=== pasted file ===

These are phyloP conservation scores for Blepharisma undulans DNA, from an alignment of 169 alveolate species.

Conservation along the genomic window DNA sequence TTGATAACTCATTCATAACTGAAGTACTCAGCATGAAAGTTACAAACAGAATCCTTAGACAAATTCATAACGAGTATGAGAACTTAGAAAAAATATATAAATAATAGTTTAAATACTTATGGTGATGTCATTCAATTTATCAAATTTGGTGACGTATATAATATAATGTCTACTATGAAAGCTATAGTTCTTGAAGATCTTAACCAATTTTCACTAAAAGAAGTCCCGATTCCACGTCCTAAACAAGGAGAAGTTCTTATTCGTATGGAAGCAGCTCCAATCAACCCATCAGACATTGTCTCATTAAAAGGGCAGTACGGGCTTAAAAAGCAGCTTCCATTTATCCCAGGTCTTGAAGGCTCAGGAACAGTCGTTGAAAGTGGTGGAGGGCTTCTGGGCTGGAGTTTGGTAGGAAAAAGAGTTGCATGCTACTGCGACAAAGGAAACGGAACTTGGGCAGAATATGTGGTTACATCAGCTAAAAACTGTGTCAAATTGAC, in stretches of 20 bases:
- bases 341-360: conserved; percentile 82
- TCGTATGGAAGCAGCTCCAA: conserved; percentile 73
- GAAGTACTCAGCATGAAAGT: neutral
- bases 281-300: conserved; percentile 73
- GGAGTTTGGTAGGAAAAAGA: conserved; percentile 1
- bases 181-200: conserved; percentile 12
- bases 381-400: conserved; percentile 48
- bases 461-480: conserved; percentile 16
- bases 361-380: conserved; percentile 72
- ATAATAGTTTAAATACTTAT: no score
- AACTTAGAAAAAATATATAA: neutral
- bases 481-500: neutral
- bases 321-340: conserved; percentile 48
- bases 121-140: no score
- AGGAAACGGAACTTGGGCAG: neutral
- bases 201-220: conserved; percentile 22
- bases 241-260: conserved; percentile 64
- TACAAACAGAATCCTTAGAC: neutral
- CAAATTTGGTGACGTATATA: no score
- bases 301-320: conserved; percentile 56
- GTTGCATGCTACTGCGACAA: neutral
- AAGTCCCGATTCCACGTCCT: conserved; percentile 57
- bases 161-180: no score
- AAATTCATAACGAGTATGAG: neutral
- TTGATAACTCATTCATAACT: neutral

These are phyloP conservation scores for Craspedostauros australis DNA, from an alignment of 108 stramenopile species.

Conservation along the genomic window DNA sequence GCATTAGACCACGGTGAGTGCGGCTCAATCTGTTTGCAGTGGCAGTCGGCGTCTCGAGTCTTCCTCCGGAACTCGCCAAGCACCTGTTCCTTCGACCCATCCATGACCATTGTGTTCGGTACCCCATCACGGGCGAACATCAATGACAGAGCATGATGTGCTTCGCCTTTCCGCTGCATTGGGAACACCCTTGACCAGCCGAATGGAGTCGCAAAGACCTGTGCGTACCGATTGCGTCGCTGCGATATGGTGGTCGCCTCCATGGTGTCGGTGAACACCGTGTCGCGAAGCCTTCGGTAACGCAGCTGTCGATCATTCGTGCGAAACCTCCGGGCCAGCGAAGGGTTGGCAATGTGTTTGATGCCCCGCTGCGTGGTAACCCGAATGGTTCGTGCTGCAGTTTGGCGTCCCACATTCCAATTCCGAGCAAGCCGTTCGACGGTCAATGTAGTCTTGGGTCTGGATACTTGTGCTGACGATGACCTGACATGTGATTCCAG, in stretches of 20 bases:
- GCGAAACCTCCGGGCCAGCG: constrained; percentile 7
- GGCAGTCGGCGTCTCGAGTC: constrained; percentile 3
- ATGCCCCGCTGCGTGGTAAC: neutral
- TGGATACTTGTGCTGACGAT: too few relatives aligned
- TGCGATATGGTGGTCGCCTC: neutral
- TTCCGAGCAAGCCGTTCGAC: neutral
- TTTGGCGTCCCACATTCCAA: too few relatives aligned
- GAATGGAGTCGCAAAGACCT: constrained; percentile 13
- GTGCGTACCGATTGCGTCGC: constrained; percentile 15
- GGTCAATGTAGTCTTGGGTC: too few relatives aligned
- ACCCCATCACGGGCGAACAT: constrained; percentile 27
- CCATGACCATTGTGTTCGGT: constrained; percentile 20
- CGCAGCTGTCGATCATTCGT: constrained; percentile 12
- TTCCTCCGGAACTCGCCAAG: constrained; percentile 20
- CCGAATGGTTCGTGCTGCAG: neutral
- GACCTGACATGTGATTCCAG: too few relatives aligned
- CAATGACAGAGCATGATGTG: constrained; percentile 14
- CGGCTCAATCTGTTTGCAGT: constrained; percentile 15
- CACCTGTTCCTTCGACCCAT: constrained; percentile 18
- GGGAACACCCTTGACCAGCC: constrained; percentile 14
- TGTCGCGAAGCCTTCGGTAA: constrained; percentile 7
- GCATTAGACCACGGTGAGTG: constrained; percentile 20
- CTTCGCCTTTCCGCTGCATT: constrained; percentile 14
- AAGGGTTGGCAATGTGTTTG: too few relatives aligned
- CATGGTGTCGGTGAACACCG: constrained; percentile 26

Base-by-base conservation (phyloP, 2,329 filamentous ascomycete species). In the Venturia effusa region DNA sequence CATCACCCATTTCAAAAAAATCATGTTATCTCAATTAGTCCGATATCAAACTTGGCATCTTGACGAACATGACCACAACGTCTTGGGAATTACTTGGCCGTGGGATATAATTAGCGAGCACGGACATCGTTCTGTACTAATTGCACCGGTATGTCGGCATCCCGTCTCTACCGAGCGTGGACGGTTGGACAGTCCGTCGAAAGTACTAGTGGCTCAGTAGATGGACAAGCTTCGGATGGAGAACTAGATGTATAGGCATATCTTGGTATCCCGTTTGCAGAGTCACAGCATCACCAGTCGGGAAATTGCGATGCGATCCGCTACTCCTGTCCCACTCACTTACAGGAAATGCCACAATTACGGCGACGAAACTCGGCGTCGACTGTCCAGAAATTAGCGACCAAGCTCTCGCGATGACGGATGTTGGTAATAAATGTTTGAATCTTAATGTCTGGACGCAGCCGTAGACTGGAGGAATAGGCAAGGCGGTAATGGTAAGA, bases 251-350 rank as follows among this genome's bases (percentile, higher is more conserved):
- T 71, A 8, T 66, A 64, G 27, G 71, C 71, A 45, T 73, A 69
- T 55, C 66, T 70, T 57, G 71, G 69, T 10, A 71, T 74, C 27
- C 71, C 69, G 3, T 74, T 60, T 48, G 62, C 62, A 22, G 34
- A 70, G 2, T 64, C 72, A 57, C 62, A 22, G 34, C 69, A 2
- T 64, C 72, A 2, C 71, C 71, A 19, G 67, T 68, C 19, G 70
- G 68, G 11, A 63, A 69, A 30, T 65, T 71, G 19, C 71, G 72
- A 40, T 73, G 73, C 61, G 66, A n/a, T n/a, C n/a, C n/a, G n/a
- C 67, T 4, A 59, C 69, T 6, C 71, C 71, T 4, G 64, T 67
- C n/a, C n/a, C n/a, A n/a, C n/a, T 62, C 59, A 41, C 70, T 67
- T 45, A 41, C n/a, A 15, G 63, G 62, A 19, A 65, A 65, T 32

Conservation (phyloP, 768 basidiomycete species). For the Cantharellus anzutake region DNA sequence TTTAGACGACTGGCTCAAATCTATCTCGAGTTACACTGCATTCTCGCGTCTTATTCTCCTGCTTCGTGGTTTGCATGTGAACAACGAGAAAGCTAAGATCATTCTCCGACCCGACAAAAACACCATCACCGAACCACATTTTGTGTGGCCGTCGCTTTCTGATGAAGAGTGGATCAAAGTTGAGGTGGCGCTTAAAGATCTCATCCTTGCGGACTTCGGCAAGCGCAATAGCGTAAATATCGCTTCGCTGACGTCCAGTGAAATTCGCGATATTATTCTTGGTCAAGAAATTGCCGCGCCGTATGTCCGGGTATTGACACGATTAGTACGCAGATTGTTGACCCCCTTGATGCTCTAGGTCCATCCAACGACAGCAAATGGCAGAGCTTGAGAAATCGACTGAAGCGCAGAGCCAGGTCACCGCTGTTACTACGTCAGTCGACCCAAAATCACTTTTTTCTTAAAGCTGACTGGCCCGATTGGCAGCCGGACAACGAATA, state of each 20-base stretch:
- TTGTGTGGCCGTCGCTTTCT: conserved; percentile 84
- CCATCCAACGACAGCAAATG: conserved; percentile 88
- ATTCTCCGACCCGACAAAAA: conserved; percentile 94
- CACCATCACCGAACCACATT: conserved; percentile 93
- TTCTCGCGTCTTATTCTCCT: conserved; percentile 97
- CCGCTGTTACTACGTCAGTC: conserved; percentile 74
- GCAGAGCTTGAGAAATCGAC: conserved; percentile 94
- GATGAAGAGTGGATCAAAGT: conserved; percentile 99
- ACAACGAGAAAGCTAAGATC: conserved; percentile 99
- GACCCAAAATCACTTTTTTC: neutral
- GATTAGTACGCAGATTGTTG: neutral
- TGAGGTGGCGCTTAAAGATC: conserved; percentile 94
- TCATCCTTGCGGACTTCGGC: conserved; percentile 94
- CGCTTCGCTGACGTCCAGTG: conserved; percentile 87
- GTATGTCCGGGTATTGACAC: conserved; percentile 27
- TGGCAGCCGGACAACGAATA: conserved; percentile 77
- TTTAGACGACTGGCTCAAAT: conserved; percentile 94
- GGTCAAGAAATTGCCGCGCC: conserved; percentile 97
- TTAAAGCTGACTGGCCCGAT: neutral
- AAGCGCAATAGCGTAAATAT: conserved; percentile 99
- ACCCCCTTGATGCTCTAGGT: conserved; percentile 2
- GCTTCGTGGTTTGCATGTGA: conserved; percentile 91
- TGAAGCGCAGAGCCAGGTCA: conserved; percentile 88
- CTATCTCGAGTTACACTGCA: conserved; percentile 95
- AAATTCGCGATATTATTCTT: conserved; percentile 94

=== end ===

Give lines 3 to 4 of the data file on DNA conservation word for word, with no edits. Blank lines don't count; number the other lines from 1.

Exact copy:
- bases 341-360: conserved; percentile 82
- TCGTATGGAAGCAGCTCCAA: conserved; percentile 73